Again, the woodier version of this forest stores more carbon. But it also stores more fuel. Florida is the lightning capital of the U.S., so wildfires are always a risk. To show us just how risky, Josh takes us to a plot that hasn’t seen fire in a long while.

Across the road from a recently burned patch, a fire excluded longleaf habitat choked with hardwood trees.
Across the road from a recently burned patch (lower right), a fire excluded longleaf habitat choked with hardwood trees.

The fire exclusion plot

When tall hardwood trees replace grasses between the pines, we lose the open vistas of this ecosystem. “Right here in this position,” Josh says, “we can’t see over 100 hundred feet into the woods here. It’s very hard for us to see visually through this stand.”

We’re looking at a lot of stored carbon. We’re also looking at what Josh calls ladder fuels.

Regular fire creates a forest structure that keeps fire low to the ground. Its plants are either very tall or very short; flames won’t jump from a knee high clump of wiregrass to the top of a longleaf pine. In the forest plot where Josh has taken us, trees less fire resistant than longleaf now fill the space between the pines. In this mid-canopy there is the potential for catastrophe.

“If a fire was to occur in here, a wildfire,” Josh says, “then fire could move up through that mid-canopy position and then carry on into the crowns of those overstory longleaf pine. So you may have a high intensity crown fire which would release a lot of carbon and probably result in a lot of mortality of overstory pine.”

In other words, a lightning strike here could start a fire which could kill longleaf pines and release their carbon. So while a fire suppressed system could potentially store much more carbon than one regulated by fire, it also has the potential to release much more carbon.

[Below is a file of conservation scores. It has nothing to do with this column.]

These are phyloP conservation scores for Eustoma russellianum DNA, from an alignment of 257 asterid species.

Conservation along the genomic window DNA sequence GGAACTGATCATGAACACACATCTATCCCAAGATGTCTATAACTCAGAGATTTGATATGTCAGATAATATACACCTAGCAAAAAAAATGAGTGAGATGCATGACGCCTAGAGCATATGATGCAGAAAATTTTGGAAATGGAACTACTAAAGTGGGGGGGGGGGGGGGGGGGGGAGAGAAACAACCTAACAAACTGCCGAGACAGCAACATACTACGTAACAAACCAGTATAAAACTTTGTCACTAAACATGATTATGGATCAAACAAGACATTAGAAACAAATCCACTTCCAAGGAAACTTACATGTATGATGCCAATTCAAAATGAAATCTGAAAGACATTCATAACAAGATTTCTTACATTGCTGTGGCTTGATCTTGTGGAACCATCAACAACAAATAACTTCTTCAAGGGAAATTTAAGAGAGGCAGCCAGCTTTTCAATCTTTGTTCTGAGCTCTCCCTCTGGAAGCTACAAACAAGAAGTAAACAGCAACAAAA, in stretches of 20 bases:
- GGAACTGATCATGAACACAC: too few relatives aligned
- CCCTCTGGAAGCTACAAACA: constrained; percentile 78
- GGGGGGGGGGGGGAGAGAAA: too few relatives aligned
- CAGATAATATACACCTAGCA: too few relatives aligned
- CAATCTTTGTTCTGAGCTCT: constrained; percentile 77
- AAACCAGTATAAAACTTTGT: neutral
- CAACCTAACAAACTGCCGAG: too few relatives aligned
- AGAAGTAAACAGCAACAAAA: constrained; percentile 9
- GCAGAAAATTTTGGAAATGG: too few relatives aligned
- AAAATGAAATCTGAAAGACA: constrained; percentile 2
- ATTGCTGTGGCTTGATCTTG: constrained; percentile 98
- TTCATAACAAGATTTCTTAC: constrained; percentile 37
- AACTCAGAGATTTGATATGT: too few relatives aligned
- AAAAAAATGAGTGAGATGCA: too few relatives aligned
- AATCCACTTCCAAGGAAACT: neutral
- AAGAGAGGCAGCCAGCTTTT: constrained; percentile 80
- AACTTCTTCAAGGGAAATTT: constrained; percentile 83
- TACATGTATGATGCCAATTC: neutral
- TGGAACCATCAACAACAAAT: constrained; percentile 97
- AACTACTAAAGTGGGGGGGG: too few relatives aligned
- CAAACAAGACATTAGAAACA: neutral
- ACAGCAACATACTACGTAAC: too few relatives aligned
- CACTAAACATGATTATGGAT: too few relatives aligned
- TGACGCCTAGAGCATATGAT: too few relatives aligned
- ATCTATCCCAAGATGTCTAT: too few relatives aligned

Dr. Steven Brantley, an ecohydrologist at the Jones Center, compares it playing the stock market. A fire suppressed system is a high risk/ high reward investment in carbon storage, which he likens to Bitcoin. A fire maintained longleaf system is consistent, like Coca Cola (The Jones Center was founded and named after former Coca Cola executives). Even if you don’t have as high a potential return, you’re not as likely to lose it all with regular fire.

Wiregrass resprouting three days after a controlled burn along the Garden of Eden Trail.
Wiregrass resprouting three days after a controlled burn at The Nature Conservancy’s Apalachicola Bluffs and Ravines Preserve.

The longleaf savanna: a system that bounces back

So how quickly after a prescribed fire do we see a return on our investment?

On day zero, right after a burn— the land is black and empty. This, however, changes almost immediately. Because we’re in the lightning capital of the U.S., only the plants and animals best adapted to fire could thrive here. Wiregrass, a plant as important to this ecosystem as longleaf pine, can’t make seeds without fire. And the day after a burn, it starts to bring a little green back to the landscape.

That little bit of green on the forest floor is carbon taken from the atmosphere. Through photosynthesis, plants take water from the ground, carbon from the air, and sunlight to create carbohydrates. The more plants grow, the more carbon they take in.

My son Xavi next to a longleaf forest burned less than a month earlier.
My son Xavi next to a longleaf forest burned less than a month earlier.

Within a few weeks, there are patches of green everywhere. In early March, my son and I walked a trail through a section of the Munson Sandhills that had burned 27 days earlier. Wiregrass was a few inches tall. Hardwood trees sprouted new growth from their roots. There were even a couple of wildflowers in bloom.

I revisited the same area another month and a half later. Multiple species of wildflowers were in bloom, and some had already started to go to seed. Oaks and other hardwoods were covered in young green leaves. What was black and empty just over two months ago was now full and green.